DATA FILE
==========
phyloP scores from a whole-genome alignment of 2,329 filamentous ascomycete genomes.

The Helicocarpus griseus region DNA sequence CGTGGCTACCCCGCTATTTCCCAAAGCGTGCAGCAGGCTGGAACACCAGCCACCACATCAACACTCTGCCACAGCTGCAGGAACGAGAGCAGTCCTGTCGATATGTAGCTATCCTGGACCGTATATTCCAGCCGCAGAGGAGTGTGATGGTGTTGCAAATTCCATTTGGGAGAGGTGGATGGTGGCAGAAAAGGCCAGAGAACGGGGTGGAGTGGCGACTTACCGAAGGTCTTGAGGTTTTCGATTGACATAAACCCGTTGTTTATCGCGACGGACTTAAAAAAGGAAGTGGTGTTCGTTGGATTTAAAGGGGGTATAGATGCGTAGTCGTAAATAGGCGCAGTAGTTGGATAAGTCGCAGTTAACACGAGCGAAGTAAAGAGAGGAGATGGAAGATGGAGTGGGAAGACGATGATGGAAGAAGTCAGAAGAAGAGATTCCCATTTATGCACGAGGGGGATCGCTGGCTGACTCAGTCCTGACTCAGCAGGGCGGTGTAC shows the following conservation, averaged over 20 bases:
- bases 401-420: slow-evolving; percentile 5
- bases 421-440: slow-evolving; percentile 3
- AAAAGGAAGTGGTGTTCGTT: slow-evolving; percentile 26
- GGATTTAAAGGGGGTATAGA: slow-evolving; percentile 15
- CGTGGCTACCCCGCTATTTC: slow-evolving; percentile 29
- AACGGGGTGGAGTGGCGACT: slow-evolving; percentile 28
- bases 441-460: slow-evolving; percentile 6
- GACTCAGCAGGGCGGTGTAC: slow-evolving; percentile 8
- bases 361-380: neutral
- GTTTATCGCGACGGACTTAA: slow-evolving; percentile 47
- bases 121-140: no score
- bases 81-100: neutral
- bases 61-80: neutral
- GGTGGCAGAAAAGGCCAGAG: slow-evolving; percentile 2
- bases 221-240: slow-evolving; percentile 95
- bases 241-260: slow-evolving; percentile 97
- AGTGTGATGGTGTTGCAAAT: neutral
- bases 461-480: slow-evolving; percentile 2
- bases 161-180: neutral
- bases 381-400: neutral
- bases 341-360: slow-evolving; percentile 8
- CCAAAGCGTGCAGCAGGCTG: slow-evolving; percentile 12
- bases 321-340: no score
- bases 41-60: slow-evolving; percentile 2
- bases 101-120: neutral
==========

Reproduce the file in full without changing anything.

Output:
phyloP scores from a whole-genome alignment of 2,329 filamentous ascomycete genomes.

The Helicocarpus griseus region DNA sequence CGTGGCTACCCCGCTATTTCCCAAAGCGTGCAGCAGGCTGGAACACCAGCCACCACATCAACACTCTGCCACAGCTGCAGGAACGAGAGCAGTCCTGTCGATATGTAGCTATCCTGGACCGTATATTCCAGCCGCAGAGGAGTGTGATGGTGTTGCAAATTCCATTTGGGAGAGGTGGATGGTGGCAGAAAAGGCCAGAGAACGGGGTGGAGTGGCGACTTACCGAAGGTCTTGAGGTTTTCGATTGACATAAACCCGTTGTTTATCGCGACGGACTTAAAAAAGGAAGTGGTGTTCGTTGGATTTAAAGGGGGTATAGATGCGTAGTCGTAAATAGGCGCAGTAGTTGGATAAGTCGCAGTTAACACGAGCGAAGTAAAGAGAGGAGATGGAAGATGGAGTGGGAAGACGATGATGGAAGAAGTCAGAAGAAGAGATTCCCATTTATGCACGAGGGGGATCGCTGGCTGACTCAGTCCTGACTCAGCAGGGCGGTGTAC shows the following conservation, averaged over 20 bases:
- bases 401-420: slow-evolving; percentile 5
- bases 421-440: slow-evolving; percentile 3
- AAAAGGAAGTGGTGTTCGTT: slow-evolving; percentile 26
- GGATTTAAAGGGGGTATAGA: slow-evolving; percentile 15
- CGTGGCTACCCCGCTATTTC: slow-evolving; percentile 29
- AACGGGGTGGAGTGGCGACT: slow-evolving; percentile 28
- bases 441-460: slow-evolving; percentile 6
- GACTCAGCAGGGCGGTGTAC: slow-evolving; percentile 8
- bases 361-380: neutral
- GTTTATCGCGACGGACTTAA: slow-evolving; percentile 47
- bases 121-140: no score
- bases 81-100: neutral
- bases 61-80: neutral
- GGTGGCAGAAAAGGCCAGAG: slow-evolving; percentile 2
- bases 221-240: slow-evolving; percentile 95
- bases 241-260: slow-evolving; percentile 97
- AGTGTGATGGTGTTGCAAAT: neutral
- bases 461-480: slow-evolving; percentile 2
- bases 161-180: neutral
- bases 381-400: neutral
- bases 341-360: slow-evolving; percentile 8
- CCAAAGCGTGCAGCAGGCTG: slow-evolving; percentile 12
- bases 321-340: no score
- bases 41-60: slow-evolving; percentile 2
- bases 101-120: neutral